New uplinking policy for TV news channels
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New uplinking policy for TV news channels

Thursday, 27 March 2003, 08:00 Hrs
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NEW DELHI: The Indian government Wednesday issued guidelines for uplinking of news and current affairs television channels, restricting their foreign stake to 26 percent.

Under the new policy, the majority of directors of a news channel that wants to uplink from India should be resident Indians, Minister of Information and Broadcasting Ravi Shankar Prasad said at a press conference here.

The chief executive and head of the channel should also be a resident Indian, said Prasad, adding that the news editor or "authority exercising editorial control over news and current affairs programme" should also be resident Indians.

"It will be obligatory on the part of the company to take prior permission from the ministry of information and broadcasting before altering the foreign shareholding pattern and in the board of directors," the new policy said.

Permission for using facilities and infrastructure for live news coverage, irrespective of the technology used, will be given only to channels uplinked from India, it added.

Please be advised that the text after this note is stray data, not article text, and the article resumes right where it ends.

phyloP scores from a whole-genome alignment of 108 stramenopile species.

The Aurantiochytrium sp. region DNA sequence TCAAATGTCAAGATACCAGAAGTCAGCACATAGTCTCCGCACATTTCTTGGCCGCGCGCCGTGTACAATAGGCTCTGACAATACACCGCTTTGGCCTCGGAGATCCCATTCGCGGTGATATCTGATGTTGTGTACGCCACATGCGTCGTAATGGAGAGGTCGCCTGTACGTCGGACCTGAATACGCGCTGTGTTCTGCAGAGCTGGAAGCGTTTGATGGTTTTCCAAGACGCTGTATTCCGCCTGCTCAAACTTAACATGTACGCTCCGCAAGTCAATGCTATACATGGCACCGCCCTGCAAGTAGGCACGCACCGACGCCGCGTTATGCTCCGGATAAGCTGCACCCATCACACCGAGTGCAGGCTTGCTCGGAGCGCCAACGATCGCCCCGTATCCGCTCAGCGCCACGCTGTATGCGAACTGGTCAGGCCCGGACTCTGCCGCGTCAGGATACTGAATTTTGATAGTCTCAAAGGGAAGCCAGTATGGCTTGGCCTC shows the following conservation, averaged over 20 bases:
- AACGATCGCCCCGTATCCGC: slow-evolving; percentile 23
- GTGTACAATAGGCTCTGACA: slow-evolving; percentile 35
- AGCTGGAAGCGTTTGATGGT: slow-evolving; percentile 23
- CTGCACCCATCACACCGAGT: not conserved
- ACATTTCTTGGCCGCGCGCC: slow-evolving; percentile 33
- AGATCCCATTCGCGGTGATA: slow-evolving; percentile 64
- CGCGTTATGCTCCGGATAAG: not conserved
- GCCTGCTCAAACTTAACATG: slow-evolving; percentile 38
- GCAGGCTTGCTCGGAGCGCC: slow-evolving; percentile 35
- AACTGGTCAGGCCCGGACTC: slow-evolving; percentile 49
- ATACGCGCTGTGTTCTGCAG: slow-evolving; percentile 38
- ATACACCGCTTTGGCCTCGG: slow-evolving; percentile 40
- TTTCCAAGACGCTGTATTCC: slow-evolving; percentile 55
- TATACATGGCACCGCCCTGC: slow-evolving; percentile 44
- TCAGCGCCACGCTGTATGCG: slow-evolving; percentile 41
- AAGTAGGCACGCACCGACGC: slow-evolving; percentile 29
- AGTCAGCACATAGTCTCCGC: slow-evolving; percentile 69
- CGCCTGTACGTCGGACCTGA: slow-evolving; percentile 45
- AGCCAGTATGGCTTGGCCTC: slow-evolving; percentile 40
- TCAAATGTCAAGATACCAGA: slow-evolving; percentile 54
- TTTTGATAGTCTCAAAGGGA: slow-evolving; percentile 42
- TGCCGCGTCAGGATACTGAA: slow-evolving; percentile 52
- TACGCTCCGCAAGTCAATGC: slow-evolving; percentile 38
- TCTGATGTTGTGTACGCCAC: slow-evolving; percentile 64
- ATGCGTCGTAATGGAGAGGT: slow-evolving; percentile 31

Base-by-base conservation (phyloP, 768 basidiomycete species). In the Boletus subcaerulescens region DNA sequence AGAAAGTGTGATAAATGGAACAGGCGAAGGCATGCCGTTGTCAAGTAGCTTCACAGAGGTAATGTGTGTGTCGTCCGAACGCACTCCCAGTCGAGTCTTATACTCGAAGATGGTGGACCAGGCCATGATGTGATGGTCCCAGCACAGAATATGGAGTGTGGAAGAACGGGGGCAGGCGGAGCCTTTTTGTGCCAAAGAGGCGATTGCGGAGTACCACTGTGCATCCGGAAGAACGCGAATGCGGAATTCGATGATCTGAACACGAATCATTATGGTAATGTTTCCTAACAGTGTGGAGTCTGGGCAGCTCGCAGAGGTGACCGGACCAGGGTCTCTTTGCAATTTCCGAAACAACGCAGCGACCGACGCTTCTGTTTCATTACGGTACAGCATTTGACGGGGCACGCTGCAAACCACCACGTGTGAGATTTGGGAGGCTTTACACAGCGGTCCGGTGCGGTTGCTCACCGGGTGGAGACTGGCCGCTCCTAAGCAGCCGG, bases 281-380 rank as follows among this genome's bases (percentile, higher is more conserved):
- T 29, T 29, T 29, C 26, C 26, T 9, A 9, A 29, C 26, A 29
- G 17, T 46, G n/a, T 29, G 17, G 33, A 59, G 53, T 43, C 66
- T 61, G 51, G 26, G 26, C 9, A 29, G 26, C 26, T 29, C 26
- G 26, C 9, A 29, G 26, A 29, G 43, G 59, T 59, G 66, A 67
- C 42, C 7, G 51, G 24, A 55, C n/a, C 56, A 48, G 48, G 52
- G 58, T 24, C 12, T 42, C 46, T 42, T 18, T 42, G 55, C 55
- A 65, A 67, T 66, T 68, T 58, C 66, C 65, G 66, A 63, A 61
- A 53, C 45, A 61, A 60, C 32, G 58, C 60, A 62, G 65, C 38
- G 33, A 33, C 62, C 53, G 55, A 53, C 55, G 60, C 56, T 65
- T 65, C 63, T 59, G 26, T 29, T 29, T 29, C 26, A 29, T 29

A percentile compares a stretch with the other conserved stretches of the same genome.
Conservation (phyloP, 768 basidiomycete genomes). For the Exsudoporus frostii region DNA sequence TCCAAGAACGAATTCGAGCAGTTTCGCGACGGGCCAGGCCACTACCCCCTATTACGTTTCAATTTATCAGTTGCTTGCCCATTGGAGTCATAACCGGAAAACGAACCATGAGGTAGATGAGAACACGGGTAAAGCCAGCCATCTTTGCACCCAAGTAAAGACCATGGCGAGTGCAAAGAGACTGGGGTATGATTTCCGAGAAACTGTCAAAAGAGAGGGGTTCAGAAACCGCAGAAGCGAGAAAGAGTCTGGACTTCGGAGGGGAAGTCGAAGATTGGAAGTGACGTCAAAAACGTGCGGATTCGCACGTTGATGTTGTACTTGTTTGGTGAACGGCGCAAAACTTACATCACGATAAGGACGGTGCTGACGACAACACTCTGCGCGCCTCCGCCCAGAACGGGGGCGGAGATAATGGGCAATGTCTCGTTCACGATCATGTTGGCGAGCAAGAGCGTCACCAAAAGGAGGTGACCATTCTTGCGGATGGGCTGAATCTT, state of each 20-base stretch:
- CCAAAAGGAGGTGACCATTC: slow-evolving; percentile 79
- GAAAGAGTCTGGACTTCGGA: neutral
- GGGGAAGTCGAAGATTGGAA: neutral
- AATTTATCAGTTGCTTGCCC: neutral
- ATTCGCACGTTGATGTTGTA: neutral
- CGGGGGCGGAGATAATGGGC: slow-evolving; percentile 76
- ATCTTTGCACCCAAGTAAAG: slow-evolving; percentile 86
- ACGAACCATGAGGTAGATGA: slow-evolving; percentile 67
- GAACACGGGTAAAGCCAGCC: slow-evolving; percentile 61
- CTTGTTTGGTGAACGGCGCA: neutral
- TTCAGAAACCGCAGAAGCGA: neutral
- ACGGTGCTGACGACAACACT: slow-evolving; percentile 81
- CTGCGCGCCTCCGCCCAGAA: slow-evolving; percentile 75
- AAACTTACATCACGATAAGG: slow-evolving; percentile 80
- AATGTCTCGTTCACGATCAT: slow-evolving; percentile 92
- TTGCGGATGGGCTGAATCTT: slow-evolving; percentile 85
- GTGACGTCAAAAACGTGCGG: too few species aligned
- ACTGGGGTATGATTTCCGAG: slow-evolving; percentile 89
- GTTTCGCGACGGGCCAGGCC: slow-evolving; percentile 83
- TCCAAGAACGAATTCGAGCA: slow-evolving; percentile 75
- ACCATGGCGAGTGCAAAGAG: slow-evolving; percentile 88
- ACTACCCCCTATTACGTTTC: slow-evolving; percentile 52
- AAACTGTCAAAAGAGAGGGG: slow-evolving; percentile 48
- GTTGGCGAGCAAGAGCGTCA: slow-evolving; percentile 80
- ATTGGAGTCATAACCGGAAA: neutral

Television channels that do not have any news and current affairs content could continue to uplink from India, irrespective of ownership, equity structure or management control, the minister said.

The guidelines will have a significant impact on business plans of foreign broadcasters such as Rupert Murdoch's STAR TV in India.

STAR TV had sought permission to uplink its independent 24-hour news channel that is slated to go on air April 1.

The request had been pending for quite some time in the absence of any clear official policy on uplinking for news channels owned by overseas companies.

STAR will generate in-house programming for its news channel after its agreement with New Delhi Television (NDTV), controlled by Prannoy Roy, ends on March 31.

NDTV, currently the exclusive content provider for STAR News, also plans to launch two 24-hour news channels in Hindi and English after it ends its ties with STAR TV.

A host of foreign-owned television channels such as BBC and CNBC have reportedly sought permission for uplinking from India.

Lured by a sharp jump in viewership and prospects of discovering the goldmine created by spiralling advertisement revenues, a host of Indian and overseas media firms are rushing to launch round-the-clock news channels.

While many sectors of the country's nascent electronic media industry have suffered due to the economic slowdown, recent years have been good for the news channels.

India's television market, including advertising revenue and subscription fees, is projected to surge to 720 billion by 2010 from 52 billion now.

Private broadcasters beam programmes through 40,000 cable operators to over 32 million households in India.
Source: IANS
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